Israeli start-up Airobotics said today it has built a new kind of drone platform that will allow companies to operate drones without the need for expensive and skilled drone operators.
The Petah Tikva, Israel-based company said it has raised $28.5 million in funding from investors including California’s BlueRun Ventures; Noam Bardin, the former chief executive of Waze, the navigation app that was bought by Google; and Richard Wooldridge, Google’s Advanced Technology and Projects chief operating officer.
By taking the drone pilot and operator out of the equation, Airobotics removes the most expensive and hard-to-find component of industrial drone operations, the company said in a statement.
The system is made up of three major parts: a drone, which can fly 30-minute missions at a time while carrying a one kilogram payload and using videos to provide customers with real time aerial insight; the airbase, a completely automated base station from which the drone launches and lands on its own, without needing human intervention, and software, which enables users “to control and manage missions with one click.”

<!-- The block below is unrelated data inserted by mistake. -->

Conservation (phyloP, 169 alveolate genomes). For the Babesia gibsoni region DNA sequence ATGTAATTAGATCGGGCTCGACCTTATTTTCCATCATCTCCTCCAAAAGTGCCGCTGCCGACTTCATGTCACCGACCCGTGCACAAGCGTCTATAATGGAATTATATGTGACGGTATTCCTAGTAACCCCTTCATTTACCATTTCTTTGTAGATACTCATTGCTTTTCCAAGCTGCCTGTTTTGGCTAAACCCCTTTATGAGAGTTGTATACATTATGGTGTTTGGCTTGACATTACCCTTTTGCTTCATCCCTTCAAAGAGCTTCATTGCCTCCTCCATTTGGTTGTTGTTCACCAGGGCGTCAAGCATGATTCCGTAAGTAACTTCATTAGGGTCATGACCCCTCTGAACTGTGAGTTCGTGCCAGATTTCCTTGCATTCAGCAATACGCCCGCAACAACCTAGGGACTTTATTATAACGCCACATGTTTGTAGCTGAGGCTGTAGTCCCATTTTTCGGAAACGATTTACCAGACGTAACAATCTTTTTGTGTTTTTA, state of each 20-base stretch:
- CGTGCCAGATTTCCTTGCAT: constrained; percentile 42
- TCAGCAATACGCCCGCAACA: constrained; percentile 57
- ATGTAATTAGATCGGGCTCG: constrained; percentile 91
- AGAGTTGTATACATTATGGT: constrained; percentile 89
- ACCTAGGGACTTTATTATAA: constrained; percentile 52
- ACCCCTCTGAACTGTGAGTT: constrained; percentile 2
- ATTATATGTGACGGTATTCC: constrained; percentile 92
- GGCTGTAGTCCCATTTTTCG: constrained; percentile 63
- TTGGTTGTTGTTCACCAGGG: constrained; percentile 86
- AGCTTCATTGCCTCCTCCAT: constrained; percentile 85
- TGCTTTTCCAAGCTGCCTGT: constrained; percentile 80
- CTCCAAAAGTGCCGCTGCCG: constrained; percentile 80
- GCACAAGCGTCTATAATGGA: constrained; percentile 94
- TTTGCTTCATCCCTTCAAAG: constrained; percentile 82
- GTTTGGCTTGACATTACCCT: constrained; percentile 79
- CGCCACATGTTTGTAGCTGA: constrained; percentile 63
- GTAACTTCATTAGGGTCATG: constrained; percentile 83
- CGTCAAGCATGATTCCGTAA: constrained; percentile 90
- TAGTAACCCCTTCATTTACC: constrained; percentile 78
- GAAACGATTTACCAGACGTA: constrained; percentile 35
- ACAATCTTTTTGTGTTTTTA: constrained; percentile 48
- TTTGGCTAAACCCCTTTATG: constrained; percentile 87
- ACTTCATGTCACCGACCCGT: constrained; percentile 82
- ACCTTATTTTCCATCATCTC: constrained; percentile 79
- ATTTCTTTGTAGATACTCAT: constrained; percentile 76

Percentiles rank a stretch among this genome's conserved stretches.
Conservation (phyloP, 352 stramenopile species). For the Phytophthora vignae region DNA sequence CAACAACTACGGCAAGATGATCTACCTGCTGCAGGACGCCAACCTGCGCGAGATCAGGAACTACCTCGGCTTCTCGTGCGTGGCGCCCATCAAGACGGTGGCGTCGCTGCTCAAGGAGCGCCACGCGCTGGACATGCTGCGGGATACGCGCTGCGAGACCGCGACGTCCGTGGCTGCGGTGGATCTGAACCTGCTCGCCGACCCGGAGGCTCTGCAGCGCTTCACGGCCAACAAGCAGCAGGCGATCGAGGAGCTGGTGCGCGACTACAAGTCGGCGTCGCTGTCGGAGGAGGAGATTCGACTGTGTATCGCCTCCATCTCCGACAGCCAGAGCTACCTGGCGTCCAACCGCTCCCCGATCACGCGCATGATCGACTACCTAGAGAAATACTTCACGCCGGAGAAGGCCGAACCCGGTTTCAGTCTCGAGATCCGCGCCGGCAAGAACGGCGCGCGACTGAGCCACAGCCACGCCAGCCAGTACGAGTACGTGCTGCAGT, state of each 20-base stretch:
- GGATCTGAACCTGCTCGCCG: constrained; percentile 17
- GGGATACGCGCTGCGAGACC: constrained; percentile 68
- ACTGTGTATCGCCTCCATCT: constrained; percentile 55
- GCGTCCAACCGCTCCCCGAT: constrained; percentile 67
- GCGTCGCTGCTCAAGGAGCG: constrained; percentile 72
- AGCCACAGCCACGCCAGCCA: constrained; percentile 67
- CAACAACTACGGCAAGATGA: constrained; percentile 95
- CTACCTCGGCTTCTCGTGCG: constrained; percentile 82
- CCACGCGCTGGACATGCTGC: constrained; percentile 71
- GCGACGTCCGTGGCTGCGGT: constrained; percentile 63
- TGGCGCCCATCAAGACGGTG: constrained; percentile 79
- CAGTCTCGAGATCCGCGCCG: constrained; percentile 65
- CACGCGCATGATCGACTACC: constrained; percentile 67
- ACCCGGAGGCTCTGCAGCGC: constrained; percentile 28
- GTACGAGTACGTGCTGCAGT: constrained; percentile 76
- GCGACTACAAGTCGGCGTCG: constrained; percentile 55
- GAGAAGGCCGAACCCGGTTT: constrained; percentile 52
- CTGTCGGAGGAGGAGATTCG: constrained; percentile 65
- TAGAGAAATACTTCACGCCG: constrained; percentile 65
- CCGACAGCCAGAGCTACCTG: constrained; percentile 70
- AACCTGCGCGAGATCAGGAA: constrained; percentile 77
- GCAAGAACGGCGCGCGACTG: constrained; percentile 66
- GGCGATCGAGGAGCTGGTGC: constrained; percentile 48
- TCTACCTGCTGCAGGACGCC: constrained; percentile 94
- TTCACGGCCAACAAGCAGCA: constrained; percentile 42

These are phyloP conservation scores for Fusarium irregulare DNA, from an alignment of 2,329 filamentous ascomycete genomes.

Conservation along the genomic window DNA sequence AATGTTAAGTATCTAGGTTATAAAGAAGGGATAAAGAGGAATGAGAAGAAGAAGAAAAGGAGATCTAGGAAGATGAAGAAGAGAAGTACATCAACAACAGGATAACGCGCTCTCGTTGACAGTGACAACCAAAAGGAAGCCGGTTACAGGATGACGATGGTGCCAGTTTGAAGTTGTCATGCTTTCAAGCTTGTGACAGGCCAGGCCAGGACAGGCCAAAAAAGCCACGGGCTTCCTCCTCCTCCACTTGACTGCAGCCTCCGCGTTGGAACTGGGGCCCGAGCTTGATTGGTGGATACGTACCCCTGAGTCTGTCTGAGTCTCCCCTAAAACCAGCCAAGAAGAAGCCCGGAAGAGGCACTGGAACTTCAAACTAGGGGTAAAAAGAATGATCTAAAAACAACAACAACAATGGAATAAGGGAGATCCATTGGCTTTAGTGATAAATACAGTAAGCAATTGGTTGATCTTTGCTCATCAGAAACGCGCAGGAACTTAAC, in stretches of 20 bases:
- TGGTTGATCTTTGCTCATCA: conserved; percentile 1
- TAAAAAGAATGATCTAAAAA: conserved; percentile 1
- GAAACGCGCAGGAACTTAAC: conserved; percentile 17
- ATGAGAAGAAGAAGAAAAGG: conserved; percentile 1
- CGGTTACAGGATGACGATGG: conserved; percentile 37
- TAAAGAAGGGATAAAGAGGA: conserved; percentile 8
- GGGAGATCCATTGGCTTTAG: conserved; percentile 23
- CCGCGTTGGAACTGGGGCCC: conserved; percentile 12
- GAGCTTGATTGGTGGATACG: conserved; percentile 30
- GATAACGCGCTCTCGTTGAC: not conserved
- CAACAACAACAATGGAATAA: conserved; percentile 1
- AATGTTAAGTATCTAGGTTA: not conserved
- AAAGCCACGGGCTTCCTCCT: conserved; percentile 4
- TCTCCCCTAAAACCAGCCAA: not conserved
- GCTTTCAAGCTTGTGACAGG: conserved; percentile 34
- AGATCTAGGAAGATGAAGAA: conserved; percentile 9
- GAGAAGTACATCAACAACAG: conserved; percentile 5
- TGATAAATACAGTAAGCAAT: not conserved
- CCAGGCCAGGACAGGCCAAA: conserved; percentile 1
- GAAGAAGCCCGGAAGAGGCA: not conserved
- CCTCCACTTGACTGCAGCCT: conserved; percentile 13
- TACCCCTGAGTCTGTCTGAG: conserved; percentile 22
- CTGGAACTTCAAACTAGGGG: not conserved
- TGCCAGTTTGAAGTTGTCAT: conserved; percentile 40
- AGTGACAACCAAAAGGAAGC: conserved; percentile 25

Airobotics is also creating an open ecosystem to allow other developers to come up with additional tools. Because the new drone has a payload mechanism design that can be swapped, partners can create new payloads that integrate new sensors and other tools into the drone. The Airobotics’ software is also both a complete operating system and an open platform, something that will allow third parties to build and customize the payloads and also provide the software apps to support and manage the various new missions. This will open up different and novel ways the drone can be used, the company said.
Led by co-founders Ran Krauss, the chief executive officer, and Meir Kliner who is in charge of research and development, the entire Airobotics’ 70-person team is made up of people who have technological and practical drone knowledge. Airobotics is Krauss’s third drone startup, the statement said.
Noam Bardin, now an executive at Google, was “immediately hooked” by the potential for Airobotics as it has “disruptive vision” and is “uniquely positioned to own the industrial drone space,” he said in the statement.
Airobotics’ solution can be used by the mining, oil and gas industries, ports, and other industrial facilities which need areal views for surveys and mapping, inspection, security and emergency needs. Israel Chemicals Ltd., the fertilizer and potash manufacturer who was one of Airobotics’ first customers, ran beta trials to test, refine, and optimize the performance of the platform, the statement said.